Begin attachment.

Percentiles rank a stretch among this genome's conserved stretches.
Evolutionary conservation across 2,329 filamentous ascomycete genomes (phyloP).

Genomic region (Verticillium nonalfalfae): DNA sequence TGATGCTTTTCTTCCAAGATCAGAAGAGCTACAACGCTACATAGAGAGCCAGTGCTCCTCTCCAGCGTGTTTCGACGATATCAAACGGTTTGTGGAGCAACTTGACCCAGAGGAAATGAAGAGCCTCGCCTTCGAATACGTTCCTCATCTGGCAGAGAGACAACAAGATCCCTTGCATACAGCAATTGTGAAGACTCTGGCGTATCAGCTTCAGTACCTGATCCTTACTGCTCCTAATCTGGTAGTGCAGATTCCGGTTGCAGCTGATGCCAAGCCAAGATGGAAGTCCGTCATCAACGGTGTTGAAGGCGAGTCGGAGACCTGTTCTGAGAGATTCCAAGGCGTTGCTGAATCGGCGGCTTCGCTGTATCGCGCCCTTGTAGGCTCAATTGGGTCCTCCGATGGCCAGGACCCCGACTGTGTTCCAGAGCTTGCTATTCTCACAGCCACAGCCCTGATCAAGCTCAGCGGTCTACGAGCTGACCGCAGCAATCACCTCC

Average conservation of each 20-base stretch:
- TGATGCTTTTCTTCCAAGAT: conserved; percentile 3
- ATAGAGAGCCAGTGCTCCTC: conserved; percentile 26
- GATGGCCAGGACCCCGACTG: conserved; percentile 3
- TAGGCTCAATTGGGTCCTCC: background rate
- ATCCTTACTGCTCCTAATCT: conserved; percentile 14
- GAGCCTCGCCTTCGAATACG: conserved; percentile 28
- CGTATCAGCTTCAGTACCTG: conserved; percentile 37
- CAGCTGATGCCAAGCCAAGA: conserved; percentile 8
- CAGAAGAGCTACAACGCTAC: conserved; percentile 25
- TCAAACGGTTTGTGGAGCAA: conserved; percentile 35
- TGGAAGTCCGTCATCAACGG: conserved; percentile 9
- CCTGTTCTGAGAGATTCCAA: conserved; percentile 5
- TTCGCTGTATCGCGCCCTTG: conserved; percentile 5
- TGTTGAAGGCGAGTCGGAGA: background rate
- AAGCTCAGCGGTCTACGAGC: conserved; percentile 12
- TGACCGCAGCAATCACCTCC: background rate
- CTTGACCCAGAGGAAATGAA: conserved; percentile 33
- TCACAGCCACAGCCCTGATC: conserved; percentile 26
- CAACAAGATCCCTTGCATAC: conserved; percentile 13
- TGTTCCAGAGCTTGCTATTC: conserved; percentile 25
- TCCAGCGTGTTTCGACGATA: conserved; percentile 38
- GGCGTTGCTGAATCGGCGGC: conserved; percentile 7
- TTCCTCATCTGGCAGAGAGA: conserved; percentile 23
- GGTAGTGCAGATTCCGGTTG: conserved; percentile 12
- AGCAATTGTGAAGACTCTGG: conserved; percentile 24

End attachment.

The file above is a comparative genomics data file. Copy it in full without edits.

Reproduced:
Percentiles rank a stretch among this genome's conserved stretches.
Evolutionary conservation across 2,329 filamentous ascomycete genomes (phyloP).

Genomic region (Verticillium nonalfalfae): DNA sequence TGATGCTTTTCTTCCAAGATCAGAAGAGCTACAACGCTACATAGAGAGCCAGTGCTCCTCTCCAGCGTGTTTCGACGATATCAAACGGTTTGTGGAGCAACTTGACCCAGAGGAAATGAAGAGCCTCGCCTTCGAATACGTTCCTCATCTGGCAGAGAGACAACAAGATCCCTTGCATACAGCAATTGTGAAGACTCTGGCGTATCAGCTTCAGTACCTGATCCTTACTGCTCCTAATCTGGTAGTGCAGATTCCGGTTGCAGCTGATGCCAAGCCAAGATGGAAGTCCGTCATCAACGGTGTTGAAGGCGAGTCGGAGACCTGTTCTGAGAGATTCCAAGGCGTTGCTGAATCGGCGGCTTCGCTGTATCGCGCCCTTGTAGGCTCAATTGGGTCCTCCGATGGCCAGGACCCCGACTGTGTTCCAGAGCTTGCTATTCTCACAGCCACAGCCCTGATCAAGCTCAGCGGTCTACGAGCTGACCGCAGCAATCACCTCC

Average conservation of each 20-base stretch:
- TGATGCTTTTCTTCCAAGAT: conserved; percentile 3
- ATAGAGAGCCAGTGCTCCTC: conserved; percentile 26
- GATGGCCAGGACCCCGACTG: conserved; percentile 3
- TAGGCTCAATTGGGTCCTCC: background rate
- ATCCTTACTGCTCCTAATCT: conserved; percentile 14
- GAGCCTCGCCTTCGAATACG: conserved; percentile 28
- CGTATCAGCTTCAGTACCTG: conserved; percentile 37
- CAGCTGATGCCAAGCCAAGA: conserved; percentile 8
- CAGAAGAGCTACAACGCTAC: conserved; percentile 25
- TCAAACGGTTTGTGGAGCAA: conserved; percentile 35
- TGGAAGTCCGTCATCAACGG: conserved; percentile 9
- CCTGTTCTGAGAGATTCCAA: conserved; percentile 5
- TTCGCTGTATCGCGCCCTTG: conserved; percentile 5
- TGTTGAAGGCGAGTCGGAGA: background rate
- AAGCTCAGCGGTCTACGAGC: conserved; percentile 12
- TGACCGCAGCAATCACCTCC: background rate
- CTTGACCCAGAGGAAATGAA: conserved; percentile 33
- TCACAGCCACAGCCCTGATC: conserved; percentile 26
- CAACAAGATCCCTTGCATAC: conserved; percentile 13
- TGTTCCAGAGCTTGCTATTC: conserved; percentile 25
- TCCAGCGTGTTTCGACGATA: conserved; percentile 38
- GGCGTTGCTGAATCGGCGGC: conserved; percentile 7
- TTCCTCATCTGGCAGAGAGA: conserved; percentile 23
- GGTAGTGCAGATTCCGGTTG: conserved; percentile 12
- AGCAATTGTGAAGACTCTGG: conserved; percentile 24